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Russia Maintains Pressure on Avdiivka as Kyiv Eyes EU Summit for Support


A police officer stands in front of a damaged building, amid Russia's attack on Ukraine, in the town of Avdiivka, Donetsk region, Ukraine, Oct. 17, 2023.
A police officer stands in front of a damaged building, amid Russia's attack on Ukraine, in the town of Avdiivka, Donetsk region, Ukraine, Oct. 17, 2023.

Sporadic intense fighting continues in the eastern Ukrainian city of Avdiivka and surrounding areas of the Donetsk region as Kyiv watches a European Union summit in Brussels where the 27-nation bloc is expected to reiterate its condemnation of Russia's war and support for Ukraine amid fears of donor fatigue among some members.

Kyiv's troops have repelled as many as 15 attacks by Russian forces in and around Avdiivka, a town that has largely been turned to rubble due to Russian bombing, over the past 24 hours, according to the Ukrainian armed forces.

Avdiivka has been the site of Moscow's largest offensive in the war in months, and some analysts say Ukraine's supply lines have been whittled down to a narrow corridor.

With the the war now in its 21st month, European Union leaders are expected to reaffirm their support for "Ukraine's independence, sovereignty and territorial integrity" and "its inherent right of self-defense," according to the draft conclusions of the summit, seen by RFE/RL.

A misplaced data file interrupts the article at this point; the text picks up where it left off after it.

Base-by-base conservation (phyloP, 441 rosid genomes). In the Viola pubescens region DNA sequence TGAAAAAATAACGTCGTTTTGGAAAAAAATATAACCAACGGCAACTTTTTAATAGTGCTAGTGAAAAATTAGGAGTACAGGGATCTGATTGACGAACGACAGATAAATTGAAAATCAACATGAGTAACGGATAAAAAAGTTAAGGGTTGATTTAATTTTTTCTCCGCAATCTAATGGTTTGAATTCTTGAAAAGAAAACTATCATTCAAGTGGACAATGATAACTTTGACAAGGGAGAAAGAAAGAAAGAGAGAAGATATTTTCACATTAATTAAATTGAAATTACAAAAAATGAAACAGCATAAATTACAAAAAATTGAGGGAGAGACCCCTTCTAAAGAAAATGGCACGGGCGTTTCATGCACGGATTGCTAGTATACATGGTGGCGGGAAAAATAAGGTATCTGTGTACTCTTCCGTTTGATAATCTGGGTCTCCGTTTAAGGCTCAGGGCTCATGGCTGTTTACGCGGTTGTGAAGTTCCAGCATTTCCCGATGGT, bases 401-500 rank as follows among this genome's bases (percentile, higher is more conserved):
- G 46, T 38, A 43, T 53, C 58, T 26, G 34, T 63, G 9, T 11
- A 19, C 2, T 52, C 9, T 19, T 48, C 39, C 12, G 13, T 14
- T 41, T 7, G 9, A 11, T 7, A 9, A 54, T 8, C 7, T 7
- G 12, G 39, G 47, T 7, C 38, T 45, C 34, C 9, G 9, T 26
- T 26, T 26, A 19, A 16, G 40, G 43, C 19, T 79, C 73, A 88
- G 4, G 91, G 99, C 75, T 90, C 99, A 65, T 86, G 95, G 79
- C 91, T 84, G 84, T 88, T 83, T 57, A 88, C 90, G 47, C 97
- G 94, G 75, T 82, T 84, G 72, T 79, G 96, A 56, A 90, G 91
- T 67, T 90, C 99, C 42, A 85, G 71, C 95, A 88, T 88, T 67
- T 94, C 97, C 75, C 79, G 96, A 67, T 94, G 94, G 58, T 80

The document, which is not final and must still be approved by EU leaders, will also reaffirm the bloc's intention to continue to provide "strong financial, economic, humanitarian, military and diplomatic support to Ukraine and its people for as long as it takes."

The draft conclusions will also call for "further strengthening sanctions" against Russia over its aggression and will call on the European Commission to "accelerate work" on propositions on how revenues stemming directly from Russia's immobilized assets could be directed to support Ukraine and its recovery and reconstruction.

Meanwhile, Ukraine is reported to have temporarily closed its new Black Sea grain export corridor due to a possible threat from Russian warplanes and sea mines.

Barva Invest, a Ukrainian agricultural brokerage and analytics company, said that with defense officials citing increased Russian aircraft activities in the Black Sea area, inbound and outbound vessel traffic has been temporarily suspended.

In August, Ukraine announced a so-called "humanitarian corridor" to release ships bound for African and Asian markets, and to circumvent a de facto blockade after Russia abandoned a deal this summer that had guaranteed its exports during the war. The route runs along Ukraine's southwest Black Sea coast, into Romanian territorial waters and onwards to Turkey.

Some information for his report came from Reuters.

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